Warsaw v. Palmer
OPINION and ORDER Denying the Petition to Compel Production of Transcripts 3 , Denying the Petition for a Stay 4 , and Summarily Dismissing the Habeas Corpus Petition 1 . Signed by District Judge Denise Page Hood. (LSau)
UNITED STATES DISTRICT COURT
EASTERN DISTRICT OF MICHIGAN
CALVIN DARNELL WARSAW,
CASE NO. 16-12786
HONORABLE DENISE PAGE HOOD
OPINION AND ORDER
DENYING THE PETITION TO COMPEL
PRODUCTION OF TRANSCRIPTS ,
DENYING THE PETITION FOR A STAY , AND
SUMMARILY DISMISSING THE HABEAS CORPUS PETITION 
On July 27, 2016, petitioner Calvin Darnell Warsaw (Warsaw) filed a pro se
habeas corpus petition, challenging his state convictions for second-degree murder,
Mich. Comp. Laws § 750.317, and possession of a firearm during the commission
of a felony (felony firearm), Mich. Comp. Laws § 750.227b. Warsaw asserts as
grounds for relief that: (1) the trial court abused its discretion when it failed to
correct information in his pre-sentence report; (2) he should have been given an
opportunity to contest enforcement of a court order to pay attorney fees; and (3) he
was sentenced on the basis of incorrect sentencing guidelines. Also pending before
the Court are Warsaw’s petitions to compel production of transcripts and to stay
these proceedings while he exhausts state remedies for his third claim.
The Court has determined that none of Warsaw’s habeas claims are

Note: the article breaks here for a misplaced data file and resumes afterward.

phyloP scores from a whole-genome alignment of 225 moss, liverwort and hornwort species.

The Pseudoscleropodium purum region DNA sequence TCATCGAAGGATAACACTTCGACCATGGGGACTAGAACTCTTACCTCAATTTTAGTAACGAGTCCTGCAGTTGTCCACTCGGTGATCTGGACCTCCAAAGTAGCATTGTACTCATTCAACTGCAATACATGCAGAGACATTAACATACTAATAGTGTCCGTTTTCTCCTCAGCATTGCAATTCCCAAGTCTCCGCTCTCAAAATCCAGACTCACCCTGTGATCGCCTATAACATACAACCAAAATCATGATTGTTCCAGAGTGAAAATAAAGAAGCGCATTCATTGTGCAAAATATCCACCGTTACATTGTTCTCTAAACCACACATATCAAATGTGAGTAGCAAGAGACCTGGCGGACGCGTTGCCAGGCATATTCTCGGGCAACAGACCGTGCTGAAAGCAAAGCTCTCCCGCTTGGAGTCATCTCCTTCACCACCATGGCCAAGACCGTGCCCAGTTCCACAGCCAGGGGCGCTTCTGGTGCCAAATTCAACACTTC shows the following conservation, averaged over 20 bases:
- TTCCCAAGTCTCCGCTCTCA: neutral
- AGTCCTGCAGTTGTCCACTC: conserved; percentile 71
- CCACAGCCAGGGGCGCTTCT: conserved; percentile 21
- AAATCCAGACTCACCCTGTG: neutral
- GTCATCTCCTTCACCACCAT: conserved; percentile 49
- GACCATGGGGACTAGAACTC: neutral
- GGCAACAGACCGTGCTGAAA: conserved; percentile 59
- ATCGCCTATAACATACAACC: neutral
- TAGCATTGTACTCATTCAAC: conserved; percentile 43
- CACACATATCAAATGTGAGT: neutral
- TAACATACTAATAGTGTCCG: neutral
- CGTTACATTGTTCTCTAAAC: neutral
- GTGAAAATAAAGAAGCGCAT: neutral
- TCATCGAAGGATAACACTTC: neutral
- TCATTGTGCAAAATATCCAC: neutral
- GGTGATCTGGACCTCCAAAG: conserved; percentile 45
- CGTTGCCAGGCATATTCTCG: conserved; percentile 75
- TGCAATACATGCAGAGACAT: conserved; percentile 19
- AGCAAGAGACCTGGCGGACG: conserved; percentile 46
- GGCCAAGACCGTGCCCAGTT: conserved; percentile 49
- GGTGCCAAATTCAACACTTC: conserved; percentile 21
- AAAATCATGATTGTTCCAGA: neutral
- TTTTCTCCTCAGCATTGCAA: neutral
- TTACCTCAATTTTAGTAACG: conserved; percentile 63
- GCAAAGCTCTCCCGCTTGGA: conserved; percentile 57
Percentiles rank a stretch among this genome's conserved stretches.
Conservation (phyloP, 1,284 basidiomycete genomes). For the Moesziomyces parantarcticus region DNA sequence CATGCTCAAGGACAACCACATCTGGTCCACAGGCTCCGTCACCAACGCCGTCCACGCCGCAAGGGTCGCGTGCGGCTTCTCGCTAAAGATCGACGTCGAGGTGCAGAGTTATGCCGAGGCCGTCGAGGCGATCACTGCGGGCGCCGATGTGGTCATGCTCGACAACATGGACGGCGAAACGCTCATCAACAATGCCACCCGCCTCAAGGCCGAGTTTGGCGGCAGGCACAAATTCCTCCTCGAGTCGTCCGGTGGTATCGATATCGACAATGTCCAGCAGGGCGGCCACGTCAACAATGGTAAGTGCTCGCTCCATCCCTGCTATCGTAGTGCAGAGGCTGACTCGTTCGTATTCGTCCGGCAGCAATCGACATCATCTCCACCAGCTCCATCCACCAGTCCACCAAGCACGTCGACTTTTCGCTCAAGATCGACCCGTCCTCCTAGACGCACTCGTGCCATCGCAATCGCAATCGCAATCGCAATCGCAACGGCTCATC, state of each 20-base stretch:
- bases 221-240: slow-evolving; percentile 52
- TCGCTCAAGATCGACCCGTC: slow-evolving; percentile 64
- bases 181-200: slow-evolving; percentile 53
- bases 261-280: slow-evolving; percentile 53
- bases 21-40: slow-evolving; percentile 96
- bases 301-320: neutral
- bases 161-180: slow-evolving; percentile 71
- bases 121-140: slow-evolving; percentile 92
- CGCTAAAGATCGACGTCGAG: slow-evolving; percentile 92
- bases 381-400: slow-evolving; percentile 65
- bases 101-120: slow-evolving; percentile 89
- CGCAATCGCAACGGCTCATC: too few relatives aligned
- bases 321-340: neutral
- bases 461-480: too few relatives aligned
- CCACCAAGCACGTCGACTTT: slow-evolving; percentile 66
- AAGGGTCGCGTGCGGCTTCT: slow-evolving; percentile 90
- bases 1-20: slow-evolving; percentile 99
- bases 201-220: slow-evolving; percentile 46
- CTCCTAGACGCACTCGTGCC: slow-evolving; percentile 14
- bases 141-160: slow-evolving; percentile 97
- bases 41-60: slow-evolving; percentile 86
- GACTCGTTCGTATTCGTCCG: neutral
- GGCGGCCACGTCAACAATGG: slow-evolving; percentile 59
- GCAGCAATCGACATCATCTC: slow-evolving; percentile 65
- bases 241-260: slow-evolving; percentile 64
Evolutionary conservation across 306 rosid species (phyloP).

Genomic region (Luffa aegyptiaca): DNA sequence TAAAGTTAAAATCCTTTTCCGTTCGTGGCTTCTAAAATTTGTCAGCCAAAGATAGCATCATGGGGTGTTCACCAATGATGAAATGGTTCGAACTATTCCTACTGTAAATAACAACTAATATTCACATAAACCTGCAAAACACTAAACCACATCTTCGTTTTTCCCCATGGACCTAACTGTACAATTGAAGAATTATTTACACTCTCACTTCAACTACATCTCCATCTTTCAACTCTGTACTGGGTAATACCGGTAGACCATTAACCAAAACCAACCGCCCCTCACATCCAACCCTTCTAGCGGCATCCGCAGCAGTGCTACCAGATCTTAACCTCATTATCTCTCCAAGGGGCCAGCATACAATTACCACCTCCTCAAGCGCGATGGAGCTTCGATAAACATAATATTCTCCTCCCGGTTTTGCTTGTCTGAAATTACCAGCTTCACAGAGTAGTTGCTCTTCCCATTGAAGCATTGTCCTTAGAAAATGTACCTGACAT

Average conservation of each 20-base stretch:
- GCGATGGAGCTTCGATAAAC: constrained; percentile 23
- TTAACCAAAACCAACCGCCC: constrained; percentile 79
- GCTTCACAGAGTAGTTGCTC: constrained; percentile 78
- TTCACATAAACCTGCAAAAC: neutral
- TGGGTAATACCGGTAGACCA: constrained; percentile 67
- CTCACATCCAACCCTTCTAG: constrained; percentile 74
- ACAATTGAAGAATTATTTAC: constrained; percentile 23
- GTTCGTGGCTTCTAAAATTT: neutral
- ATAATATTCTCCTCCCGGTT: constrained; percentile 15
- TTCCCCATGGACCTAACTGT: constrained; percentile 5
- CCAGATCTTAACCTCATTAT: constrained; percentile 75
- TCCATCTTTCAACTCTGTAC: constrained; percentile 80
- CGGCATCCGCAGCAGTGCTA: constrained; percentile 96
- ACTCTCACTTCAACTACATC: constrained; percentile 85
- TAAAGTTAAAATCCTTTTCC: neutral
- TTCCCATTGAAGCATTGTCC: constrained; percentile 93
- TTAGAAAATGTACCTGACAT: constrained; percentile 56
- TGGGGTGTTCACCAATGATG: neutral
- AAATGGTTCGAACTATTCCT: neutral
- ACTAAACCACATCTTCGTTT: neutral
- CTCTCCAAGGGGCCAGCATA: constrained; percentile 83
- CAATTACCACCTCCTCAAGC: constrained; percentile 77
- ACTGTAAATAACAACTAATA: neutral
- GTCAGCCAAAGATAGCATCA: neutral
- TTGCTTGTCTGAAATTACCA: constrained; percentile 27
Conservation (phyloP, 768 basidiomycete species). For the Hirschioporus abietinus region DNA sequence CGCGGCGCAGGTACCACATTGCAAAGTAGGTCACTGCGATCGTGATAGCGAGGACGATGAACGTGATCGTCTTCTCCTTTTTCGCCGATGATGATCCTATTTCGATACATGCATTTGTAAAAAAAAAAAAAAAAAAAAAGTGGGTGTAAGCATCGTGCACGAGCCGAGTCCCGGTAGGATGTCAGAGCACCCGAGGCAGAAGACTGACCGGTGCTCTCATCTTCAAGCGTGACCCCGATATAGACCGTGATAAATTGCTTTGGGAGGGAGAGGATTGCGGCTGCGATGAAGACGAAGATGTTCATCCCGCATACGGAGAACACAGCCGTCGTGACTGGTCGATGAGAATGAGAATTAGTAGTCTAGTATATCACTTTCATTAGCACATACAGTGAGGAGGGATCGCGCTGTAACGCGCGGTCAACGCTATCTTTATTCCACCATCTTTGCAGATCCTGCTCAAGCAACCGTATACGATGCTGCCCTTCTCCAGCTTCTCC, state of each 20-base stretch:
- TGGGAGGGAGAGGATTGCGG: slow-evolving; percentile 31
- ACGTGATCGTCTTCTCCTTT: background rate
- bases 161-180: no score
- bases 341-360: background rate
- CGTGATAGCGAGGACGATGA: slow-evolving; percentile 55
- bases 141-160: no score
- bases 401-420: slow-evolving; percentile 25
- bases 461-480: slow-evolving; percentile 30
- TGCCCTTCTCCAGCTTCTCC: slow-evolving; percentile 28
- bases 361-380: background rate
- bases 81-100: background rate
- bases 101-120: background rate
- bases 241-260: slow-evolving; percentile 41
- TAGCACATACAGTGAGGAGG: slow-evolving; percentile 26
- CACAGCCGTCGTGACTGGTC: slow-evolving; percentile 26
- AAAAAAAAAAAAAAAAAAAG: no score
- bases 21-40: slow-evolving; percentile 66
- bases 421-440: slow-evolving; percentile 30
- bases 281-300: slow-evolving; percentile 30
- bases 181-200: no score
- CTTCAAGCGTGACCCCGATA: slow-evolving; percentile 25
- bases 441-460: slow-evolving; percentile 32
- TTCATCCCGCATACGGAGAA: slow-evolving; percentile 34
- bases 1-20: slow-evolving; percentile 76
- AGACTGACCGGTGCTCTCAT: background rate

cognizable on habeas corpus review. Accordingly, the habeas petition will be
summarily dismissed, and the petitions for transcripts and a stay will be denied.
Warsaw alleges that, in 2014, he pleaded guilty to two counts of seconddegree murder and one count of felony firearm and that, on July 1, 2014, the trial
court sentenced him to prison for thirty-three to fifty years. Warsaw states that he
raised his first two habeas claims in the Michigan Court of Appeals, which denied
his appeal for lack of merit in the grounds presented, and that he raised the same
two claims in the Michigan Supreme Court. On June 30, 2015, the Michigan
Supreme Court denied leave to appeal because it was not persuaded to review the
issues. See People v. Warsaw, 498 Mich. 854; 864 N.W.2d 573 (2015). On July
27, 2016, Warsaw filed his habeas corpus petition, his petition for transcripts, and
his petition to stay these proceedings.
As a preliminary matter, the Court notes that Warsaw apparently failed to
raise his third claim regarding the sentencing guidelines in the Michigan Court of
Appeals and in the Michigan Supreme Court. The doctrine of exhaustion of state